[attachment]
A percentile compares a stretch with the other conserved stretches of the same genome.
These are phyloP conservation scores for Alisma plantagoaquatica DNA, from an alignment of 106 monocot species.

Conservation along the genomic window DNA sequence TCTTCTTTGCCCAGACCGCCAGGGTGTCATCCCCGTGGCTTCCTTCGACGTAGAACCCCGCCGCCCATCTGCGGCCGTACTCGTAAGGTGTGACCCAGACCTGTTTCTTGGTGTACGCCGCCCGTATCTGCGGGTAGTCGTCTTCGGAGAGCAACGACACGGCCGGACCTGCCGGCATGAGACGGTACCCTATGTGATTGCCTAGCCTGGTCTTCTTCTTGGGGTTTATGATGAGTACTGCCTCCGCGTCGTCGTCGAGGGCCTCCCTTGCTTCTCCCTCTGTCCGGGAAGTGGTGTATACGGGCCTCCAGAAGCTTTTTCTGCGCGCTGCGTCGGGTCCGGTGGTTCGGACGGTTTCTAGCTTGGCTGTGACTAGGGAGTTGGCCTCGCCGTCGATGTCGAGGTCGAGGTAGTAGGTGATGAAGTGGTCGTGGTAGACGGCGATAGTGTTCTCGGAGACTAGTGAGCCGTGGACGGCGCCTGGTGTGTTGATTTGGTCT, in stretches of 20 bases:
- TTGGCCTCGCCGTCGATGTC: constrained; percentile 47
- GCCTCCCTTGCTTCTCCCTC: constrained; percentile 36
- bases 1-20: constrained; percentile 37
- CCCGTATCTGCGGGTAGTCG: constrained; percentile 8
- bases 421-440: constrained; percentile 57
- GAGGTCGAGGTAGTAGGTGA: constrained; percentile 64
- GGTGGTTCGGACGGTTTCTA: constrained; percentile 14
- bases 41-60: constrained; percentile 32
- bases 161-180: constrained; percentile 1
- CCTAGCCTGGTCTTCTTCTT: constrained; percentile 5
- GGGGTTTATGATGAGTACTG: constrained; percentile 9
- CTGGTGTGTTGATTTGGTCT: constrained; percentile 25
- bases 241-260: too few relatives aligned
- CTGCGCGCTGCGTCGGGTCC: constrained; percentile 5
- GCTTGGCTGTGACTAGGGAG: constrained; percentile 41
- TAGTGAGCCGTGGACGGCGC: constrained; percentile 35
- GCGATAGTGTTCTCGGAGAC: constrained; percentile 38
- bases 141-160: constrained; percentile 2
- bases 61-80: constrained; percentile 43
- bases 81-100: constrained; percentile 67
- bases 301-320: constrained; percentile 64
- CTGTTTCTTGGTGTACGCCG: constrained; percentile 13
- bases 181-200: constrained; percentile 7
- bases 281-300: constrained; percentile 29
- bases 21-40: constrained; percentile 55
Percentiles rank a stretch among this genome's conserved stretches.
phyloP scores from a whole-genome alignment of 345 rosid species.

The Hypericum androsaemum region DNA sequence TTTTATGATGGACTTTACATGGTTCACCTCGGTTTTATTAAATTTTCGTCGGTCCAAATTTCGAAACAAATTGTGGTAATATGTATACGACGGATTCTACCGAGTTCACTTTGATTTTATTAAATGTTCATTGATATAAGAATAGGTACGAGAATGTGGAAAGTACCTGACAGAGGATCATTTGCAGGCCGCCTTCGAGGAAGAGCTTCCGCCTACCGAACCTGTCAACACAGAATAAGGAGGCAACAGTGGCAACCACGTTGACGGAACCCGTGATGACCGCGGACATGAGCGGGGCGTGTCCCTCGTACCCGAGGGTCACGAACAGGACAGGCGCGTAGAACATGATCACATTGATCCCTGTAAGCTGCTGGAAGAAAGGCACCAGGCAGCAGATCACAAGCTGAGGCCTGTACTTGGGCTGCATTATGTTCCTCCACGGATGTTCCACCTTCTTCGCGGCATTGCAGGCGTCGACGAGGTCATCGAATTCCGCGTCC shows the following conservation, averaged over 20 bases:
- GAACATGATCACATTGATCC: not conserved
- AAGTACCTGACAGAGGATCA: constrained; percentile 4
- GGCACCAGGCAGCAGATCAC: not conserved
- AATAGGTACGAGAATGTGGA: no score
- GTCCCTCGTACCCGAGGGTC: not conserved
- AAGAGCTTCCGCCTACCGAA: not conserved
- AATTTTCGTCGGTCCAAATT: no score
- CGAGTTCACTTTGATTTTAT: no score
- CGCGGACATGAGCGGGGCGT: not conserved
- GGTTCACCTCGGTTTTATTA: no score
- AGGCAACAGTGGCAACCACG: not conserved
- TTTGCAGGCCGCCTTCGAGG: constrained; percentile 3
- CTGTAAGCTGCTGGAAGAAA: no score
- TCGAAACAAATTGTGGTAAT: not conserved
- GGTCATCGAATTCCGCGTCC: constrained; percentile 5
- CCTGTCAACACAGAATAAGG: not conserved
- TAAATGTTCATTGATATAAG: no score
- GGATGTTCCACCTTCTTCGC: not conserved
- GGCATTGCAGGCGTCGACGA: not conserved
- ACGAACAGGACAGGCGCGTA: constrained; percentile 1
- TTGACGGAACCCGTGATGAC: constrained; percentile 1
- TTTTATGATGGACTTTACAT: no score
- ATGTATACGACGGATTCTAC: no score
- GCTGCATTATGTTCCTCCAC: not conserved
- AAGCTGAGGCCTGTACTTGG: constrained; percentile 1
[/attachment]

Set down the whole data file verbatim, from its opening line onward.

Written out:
A percentile compares a stretch with the other conserved stretches of the same genome.
These are phyloP conservation scores for Alisma plantagoaquatica DNA, from an alignment of 106 monocot species.

Conservation along the genomic window DNA sequence TCTTCTTTGCCCAGACCGCCAGGGTGTCATCCCCGTGGCTTCCTTCGACGTAGAACCCCGCCGCCCATCTGCGGCCGTACTCGTAAGGTGTGACCCAGACCTGTTTCTTGGTGTACGCCGCCCGTATCTGCGGGTAGTCGTCTTCGGAGAGCAACGACACGGCCGGACCTGCCGGCATGAGACGGTACCCTATGTGATTGCCTAGCCTGGTCTTCTTCTTGGGGTTTATGATGAGTACTGCCTCCGCGTCGTCGTCGAGGGCCTCCCTTGCTTCTCCCTCTGTCCGGGAAGTGGTGTATACGGGCCTCCAGAAGCTTTTTCTGCGCGCTGCGTCGGGTCCGGTGGTTCGGACGGTTTCTAGCTTGGCTGTGACTAGGGAGTTGGCCTCGCCGTCGATGTCGAGGTCGAGGTAGTAGGTGATGAAGTGGTCGTGGTAGACGGCGATAGTGTTCTCGGAGACTAGTGAGCCGTGGACGGCGCCTGGTGTGTTGATTTGGTCT, in stretches of 20 bases:
- TTGGCCTCGCCGTCGATGTC: constrained; percentile 47
- GCCTCCCTTGCTTCTCCCTC: constrained; percentile 36
- bases 1-20: constrained; percentile 37
- CCCGTATCTGCGGGTAGTCG: constrained; percentile 8
- bases 421-440: constrained; percentile 57
- GAGGTCGAGGTAGTAGGTGA: constrained; percentile 64
- GGTGGTTCGGACGGTTTCTA: constrained; percentile 14
- bases 41-60: constrained; percentile 32
- bases 161-180: constrained; percentile 1
- CCTAGCCTGGTCTTCTTCTT: constrained; percentile 5
- GGGGTTTATGATGAGTACTG: constrained; percentile 9
- CTGGTGTGTTGATTTGGTCT: constrained; percentile 25
- bases 241-260: too few relatives aligned
- CTGCGCGCTGCGTCGGGTCC: constrained; percentile 5
- GCTTGGCTGTGACTAGGGAG: constrained; percentile 41
- TAGTGAGCCGTGGACGGCGC: constrained; percentile 35
- GCGATAGTGTTCTCGGAGAC: constrained; percentile 38
- bases 141-160: constrained; percentile 2
- bases 61-80: constrained; percentile 43
- bases 81-100: constrained; percentile 67
- bases 301-320: constrained; percentile 64
- CTGTTTCTTGGTGTACGCCG: constrained; percentile 13
- bases 181-200: constrained; percentile 7
- bases 281-300: constrained; percentile 29
- bases 21-40: constrained; percentile 55
Percentiles rank a stretch among this genome's conserved stretches.
phyloP scores from a whole-genome alignment of 345 rosid species.

The Hypericum androsaemum region DNA sequence TTTTATGATGGACTTTACATGGTTCACCTCGGTTTTATTAAATTTTCGTCGGTCCAAATTTCGAAACAAATTGTGGTAATATGTATACGACGGATTCTACCGAGTTCACTTTGATTTTATTAAATGTTCATTGATATAAGAATAGGTACGAGAATGTGGAAAGTACCTGACAGAGGATCATTTGCAGGCCGCCTTCGAGGAAGAGCTTCCGCCTACCGAACCTGTCAACACAGAATAAGGAGGCAACAGTGGCAACCACGTTGACGGAACCCGTGATGACCGCGGACATGAGCGGGGCGTGTCCCTCGTACCCGAGGGTCACGAACAGGACAGGCGCGTAGAACATGATCACATTGATCCCTGTAAGCTGCTGGAAGAAAGGCACCAGGCAGCAGATCACAAGCTGAGGCCTGTACTTGGGCTGCATTATGTTCCTCCACGGATGTTCCACCTTCTTCGCGGCATTGCAGGCGTCGACGAGGTCATCGAATTCCGCGTCC shows the following conservation, averaged over 20 bases:
- GAACATGATCACATTGATCC: not conserved
- AAGTACCTGACAGAGGATCA: constrained; percentile 4
- GGCACCAGGCAGCAGATCAC: not conserved
- AATAGGTACGAGAATGTGGA: no score
- GTCCCTCGTACCCGAGGGTC: not conserved
- AAGAGCTTCCGCCTACCGAA: not conserved
- AATTTTCGTCGGTCCAAATT: no score
- CGAGTTCACTTTGATTTTAT: no score
- CGCGGACATGAGCGGGGCGT: not conserved
- GGTTCACCTCGGTTTTATTA: no score
- AGGCAACAGTGGCAACCACG: not conserved
- TTTGCAGGCCGCCTTCGAGG: constrained; percentile 3
- CTGTAAGCTGCTGGAAGAAA: no score
- TCGAAACAAATTGTGGTAAT: not conserved
- GGTCATCGAATTCCGCGTCC: constrained; percentile 5
- CCTGTCAACACAGAATAAGG: not conserved
- TAAATGTTCATTGATATAAG: no score
- GGATGTTCCACCTTCTTCGC: not conserved
- GGCATTGCAGGCGTCGACGA: not conserved
- ACGAACAGGACAGGCGCGTA: constrained; percentile 1
- TTGACGGAACCCGTGATGAC: constrained; percentile 1
- TTTTATGATGGACTTTACAT: no score
- ATGTATACGACGGATTCTAC: no score
- GCTGCATTATGTTCCTCCAC: not conserved
- AAGCTGAGGCCTGTACTTGG: constrained; percentile 1